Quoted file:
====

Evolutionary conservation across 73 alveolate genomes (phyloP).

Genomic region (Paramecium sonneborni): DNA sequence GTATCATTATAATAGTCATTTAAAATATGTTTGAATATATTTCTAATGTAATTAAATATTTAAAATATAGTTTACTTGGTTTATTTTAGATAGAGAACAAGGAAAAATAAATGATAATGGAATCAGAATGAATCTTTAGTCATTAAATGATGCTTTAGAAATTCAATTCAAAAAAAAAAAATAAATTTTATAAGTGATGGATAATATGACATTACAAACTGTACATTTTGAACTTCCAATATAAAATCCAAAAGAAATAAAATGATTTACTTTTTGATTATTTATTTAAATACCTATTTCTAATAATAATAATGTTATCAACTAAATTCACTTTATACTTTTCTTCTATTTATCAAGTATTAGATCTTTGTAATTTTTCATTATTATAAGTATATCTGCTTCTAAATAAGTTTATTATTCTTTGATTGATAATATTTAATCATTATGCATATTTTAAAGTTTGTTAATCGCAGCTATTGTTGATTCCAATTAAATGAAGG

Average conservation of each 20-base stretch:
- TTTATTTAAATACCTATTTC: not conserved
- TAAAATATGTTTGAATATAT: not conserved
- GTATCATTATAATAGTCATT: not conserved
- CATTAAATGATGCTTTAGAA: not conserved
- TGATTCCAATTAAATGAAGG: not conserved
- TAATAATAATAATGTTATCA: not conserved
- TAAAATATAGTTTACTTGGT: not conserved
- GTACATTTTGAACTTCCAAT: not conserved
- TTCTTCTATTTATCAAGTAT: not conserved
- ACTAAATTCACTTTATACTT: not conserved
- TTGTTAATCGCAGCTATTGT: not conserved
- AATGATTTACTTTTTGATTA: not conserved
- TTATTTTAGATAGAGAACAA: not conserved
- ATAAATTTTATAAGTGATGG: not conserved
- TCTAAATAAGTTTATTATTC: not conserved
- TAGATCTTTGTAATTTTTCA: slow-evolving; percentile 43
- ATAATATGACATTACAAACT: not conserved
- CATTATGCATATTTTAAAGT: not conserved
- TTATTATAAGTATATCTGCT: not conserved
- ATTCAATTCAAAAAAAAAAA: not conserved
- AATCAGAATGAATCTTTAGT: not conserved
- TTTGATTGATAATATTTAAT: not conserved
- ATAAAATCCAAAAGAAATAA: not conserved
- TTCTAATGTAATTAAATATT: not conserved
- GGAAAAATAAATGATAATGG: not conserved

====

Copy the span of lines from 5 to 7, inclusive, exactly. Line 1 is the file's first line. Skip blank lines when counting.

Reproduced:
- TAAAATATGTTTGAATATAT: not conserved
- GTATCATTATAATAGTCATT: not conserved
- CATTAAATGATGCTTTAGAA: not conserved